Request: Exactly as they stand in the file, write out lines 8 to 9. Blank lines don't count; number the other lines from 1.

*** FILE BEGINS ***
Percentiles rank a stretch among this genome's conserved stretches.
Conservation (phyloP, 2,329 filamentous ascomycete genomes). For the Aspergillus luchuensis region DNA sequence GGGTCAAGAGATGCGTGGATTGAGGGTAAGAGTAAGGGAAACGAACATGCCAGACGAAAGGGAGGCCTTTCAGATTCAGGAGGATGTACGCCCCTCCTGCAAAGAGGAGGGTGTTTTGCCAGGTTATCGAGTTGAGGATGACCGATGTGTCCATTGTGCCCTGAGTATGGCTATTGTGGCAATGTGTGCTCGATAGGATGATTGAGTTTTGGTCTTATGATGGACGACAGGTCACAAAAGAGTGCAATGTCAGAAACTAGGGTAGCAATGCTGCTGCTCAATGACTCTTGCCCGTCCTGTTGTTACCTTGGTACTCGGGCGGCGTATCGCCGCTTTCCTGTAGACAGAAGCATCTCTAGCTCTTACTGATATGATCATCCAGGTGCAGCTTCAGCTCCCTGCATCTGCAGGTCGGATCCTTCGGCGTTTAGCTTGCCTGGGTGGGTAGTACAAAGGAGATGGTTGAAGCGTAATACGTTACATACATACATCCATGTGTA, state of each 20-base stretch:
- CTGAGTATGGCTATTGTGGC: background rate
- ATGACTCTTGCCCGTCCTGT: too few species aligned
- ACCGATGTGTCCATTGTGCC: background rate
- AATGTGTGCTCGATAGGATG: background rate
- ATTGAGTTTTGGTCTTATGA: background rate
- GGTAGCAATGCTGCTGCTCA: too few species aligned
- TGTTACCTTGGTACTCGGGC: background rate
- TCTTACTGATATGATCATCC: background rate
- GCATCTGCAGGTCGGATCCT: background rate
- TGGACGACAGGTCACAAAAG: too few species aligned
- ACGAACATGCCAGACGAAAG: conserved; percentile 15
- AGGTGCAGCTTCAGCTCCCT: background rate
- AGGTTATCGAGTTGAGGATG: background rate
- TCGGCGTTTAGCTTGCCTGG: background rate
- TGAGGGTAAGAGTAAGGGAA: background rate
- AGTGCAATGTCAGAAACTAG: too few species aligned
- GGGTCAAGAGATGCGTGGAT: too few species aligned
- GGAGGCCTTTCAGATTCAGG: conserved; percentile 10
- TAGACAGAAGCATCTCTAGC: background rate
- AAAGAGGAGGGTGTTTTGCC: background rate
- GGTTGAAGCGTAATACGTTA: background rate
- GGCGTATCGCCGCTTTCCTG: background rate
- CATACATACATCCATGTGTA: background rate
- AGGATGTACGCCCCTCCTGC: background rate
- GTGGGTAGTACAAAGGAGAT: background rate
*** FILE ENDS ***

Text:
- GGTAGCAATGCTGCTGCTCA: too few species aligned
- TGTTACCTTGGTACTCGGGC: background rate